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Progressive Rock CD Reviews

Theo Travis

Double Talk

Review by Gary Hill

A modern legend in both progressive rock and jazz circles, Theo Travis and crew have crafted a killer album that showcases both sounds. You’ll certainly find plenty to like in this instrumental release. There’s not a weak song in the bunch here and you’ll probably make out hints of groups like King Crimson and Pink Floyd along with more traditional jazz. King Crimson’s Robert Fripp even guests on three songs here. This is an excellent release and highly recommended to all fans of jazzy instrumental prog.

This review is available in book format (hardcover and paperback) in Music Street Journal: 2009  Volume 4 at lulu.com/strangesound.

Track by Track Review
Ascending
The organ based arrangement that starts this has a very definite psychedelic prog kind of vibe. As the horn joins the cut gets into more jazz-like territory. As it continues to evolve we get into some great jazz rock zones, feeling a bit like Traffic in some ways. The horn work on this has some really amazing peaks. Yet the rest of the crew avoid being overshadowed, too. I love the cool fusion oriented slow moving guitar solo on this. It gets into some seriously soaring territory further down the road. It works out to mellower jazz rock as it draws to a close. This weighs in at close to ten minutes in length.
Oblivionville

If the last track was substantial, this is just plain massive. Weighing in at over sixteen minutes in length, this is the longest number on show here. It begins delicate and intricate and builds on this sort of sound in an atmospheric, textural way. As they shift out for the first saxophone solo this takes on a retro jazz element and has a feel not unlike the sounds you’d hear coming from some basement jazz club. We get a killer guitar solo later that’s slow and a bit bluesy. My guess would be that this is not Robert Fripp soloing – as it doesn’t sound like him – but he is playing on this track, so who knows? Around the nine minute mark or so, this shifts to atmospheric soundscapes and this certainly is graced by Fripp’s presence. As this rocks a bit harder a little later it is very reminiscent of the jazzy side of early King Crimson. We get some more traditional jazz to close this out.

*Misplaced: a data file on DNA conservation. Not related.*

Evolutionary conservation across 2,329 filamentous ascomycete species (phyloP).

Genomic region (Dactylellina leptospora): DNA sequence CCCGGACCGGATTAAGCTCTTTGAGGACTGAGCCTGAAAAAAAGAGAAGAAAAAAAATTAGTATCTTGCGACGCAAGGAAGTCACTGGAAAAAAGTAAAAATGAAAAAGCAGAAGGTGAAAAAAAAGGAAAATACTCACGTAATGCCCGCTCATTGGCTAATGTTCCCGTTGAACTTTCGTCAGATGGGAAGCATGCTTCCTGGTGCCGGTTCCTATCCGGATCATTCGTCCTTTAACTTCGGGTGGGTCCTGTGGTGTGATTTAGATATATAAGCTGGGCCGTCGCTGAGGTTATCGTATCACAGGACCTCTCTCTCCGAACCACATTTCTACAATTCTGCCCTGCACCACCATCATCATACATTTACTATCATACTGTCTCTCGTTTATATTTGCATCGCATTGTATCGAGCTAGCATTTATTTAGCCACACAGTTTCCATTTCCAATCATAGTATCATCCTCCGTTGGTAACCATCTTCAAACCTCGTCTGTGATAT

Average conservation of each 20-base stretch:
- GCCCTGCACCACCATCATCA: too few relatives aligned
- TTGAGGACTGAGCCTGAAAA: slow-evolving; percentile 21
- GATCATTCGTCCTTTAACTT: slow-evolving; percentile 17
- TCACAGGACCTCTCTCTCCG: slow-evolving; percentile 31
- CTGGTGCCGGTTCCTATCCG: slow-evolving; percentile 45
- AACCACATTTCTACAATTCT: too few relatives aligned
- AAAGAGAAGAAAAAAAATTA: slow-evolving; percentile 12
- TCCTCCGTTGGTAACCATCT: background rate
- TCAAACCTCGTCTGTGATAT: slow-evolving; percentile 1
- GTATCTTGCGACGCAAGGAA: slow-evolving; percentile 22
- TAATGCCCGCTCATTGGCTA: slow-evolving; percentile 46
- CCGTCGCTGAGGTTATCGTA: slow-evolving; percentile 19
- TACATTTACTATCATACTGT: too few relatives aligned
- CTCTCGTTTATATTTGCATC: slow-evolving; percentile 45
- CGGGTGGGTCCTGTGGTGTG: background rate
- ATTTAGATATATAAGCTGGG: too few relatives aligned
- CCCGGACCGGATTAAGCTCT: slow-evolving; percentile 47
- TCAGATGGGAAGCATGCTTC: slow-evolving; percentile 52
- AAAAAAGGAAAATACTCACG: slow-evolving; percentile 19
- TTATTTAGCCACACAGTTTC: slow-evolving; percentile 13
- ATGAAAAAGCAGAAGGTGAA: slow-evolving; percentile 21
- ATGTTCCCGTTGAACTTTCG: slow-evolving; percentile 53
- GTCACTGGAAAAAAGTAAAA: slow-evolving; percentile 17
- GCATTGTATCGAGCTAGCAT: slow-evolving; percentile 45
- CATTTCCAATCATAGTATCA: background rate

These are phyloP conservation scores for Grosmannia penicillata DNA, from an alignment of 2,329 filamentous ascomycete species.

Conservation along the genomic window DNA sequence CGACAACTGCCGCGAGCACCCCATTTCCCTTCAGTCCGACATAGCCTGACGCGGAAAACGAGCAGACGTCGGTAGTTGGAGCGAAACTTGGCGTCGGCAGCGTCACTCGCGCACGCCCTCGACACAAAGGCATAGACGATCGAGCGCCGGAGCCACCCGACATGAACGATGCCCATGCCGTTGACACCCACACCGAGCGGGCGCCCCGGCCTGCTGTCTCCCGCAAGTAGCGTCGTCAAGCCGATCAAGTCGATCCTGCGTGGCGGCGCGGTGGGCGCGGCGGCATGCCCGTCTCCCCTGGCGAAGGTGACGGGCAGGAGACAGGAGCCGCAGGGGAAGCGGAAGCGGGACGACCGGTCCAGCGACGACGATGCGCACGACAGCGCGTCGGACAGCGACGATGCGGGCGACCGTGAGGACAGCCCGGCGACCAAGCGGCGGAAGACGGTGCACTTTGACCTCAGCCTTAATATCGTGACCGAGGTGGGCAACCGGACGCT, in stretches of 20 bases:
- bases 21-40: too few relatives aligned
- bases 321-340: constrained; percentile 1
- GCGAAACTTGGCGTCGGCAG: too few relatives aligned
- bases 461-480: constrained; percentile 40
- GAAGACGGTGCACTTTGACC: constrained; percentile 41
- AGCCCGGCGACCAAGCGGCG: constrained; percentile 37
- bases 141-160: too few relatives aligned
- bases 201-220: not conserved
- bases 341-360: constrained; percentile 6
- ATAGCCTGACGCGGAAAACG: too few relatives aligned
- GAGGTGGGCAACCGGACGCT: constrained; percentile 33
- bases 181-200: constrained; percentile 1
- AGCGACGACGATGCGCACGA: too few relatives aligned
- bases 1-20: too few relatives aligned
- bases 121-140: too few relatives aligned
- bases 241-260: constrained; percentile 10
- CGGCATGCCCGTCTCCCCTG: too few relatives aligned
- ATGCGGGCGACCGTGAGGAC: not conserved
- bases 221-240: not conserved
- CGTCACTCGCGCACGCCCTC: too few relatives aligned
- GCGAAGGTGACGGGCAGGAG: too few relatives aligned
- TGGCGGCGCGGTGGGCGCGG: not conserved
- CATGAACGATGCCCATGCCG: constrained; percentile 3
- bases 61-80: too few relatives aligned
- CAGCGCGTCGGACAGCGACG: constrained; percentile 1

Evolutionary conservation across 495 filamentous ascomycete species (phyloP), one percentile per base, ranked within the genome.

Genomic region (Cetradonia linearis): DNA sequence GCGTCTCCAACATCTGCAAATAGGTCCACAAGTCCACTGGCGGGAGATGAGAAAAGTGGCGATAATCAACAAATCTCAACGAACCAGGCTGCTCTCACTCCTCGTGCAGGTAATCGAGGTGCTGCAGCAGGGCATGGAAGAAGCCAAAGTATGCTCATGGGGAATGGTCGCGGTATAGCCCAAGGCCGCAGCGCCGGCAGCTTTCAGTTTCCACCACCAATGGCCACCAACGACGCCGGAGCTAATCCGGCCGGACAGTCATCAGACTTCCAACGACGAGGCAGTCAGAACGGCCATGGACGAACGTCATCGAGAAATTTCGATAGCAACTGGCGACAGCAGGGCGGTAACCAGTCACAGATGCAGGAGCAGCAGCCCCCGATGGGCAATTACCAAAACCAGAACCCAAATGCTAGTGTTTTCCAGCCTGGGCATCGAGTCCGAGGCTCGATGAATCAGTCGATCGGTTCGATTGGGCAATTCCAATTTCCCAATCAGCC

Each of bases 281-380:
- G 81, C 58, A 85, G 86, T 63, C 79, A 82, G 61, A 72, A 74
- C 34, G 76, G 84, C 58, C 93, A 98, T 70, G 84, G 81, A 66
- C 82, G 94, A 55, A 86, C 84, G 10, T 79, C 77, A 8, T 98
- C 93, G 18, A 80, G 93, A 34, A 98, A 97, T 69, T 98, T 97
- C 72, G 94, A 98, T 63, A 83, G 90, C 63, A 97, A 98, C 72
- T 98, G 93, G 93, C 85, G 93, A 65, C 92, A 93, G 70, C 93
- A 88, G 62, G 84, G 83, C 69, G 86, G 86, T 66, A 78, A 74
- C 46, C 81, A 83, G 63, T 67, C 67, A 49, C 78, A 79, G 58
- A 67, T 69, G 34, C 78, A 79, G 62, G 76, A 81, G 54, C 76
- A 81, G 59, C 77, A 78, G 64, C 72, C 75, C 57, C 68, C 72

The Relegation Of Pluto

The intro on this rocks harder than anything we’ve heard to this point. It has a killer riff and reminds me a lot of early King Crimson. They drop it back to some seriously retro keyboard sounds. And then threaten to power back out. Rather than do that, though, they bring us through some rather RIO sounding atmosphere and then take it into some territory that’s not that far removed from the music of Emerson, Lake and Palmer. This gives way to a more full (but rather chaotic and dissonant) jazz treatment. The RIO and ELP like elements seem to be merged with this. Just as it feels like it might erupt into some serious fury they drop it back to a truly mellow jazz treatment. This carries it for a while and then the early Crimson sounds return.

The Endless Search

Far more atmospheric, this one also includes Robert Fripp – and I’d say his performance is easier to spot here. There is a lot of beauty to this, but it also feels a bit melancholy. It never really rises far above the level of atmosphere, yet it’s very powerful.

Pallendream

In many ways this doesn’t seem to differ a lot from the previous number. It does move closer to rock at points, though. This is another that is graced by the presence of Robert Fripp. There’s a cool little bit of ambient Crimsonian dissonance that ends it.

See Emily Play

Here they cover Pink Floyd. It’s a rocking little number with some inspired instrumental work. This is lighter in many ways than the rest of the disc and certainly more easily accessible than a lot of the other stuff.

And So It Seemed

There’s a very healthy dosage of rock mixed with lots of jazz on this number. It’s another that definitely makes me think of early King Crimson. I hear some Beatles at points on here and the hard rocking guitar solo is quite tasty and strong. This guitar solo even turns a bit metallic at times. When the sax comes back in at around the seven minute mark (this one is almost eleven minutes in length) it really reminds me of Red era King Crimson. We get a killer retro organ solo later.  

Portobello 67
The melodic guitar element that starts this makes me think at points of Yes and other times of Pink Floyd. When the sax joins, though, this becomes a more pure jazz piece. We get some more retro keyboard sounds later and some scorching jazz as they carry on.
 
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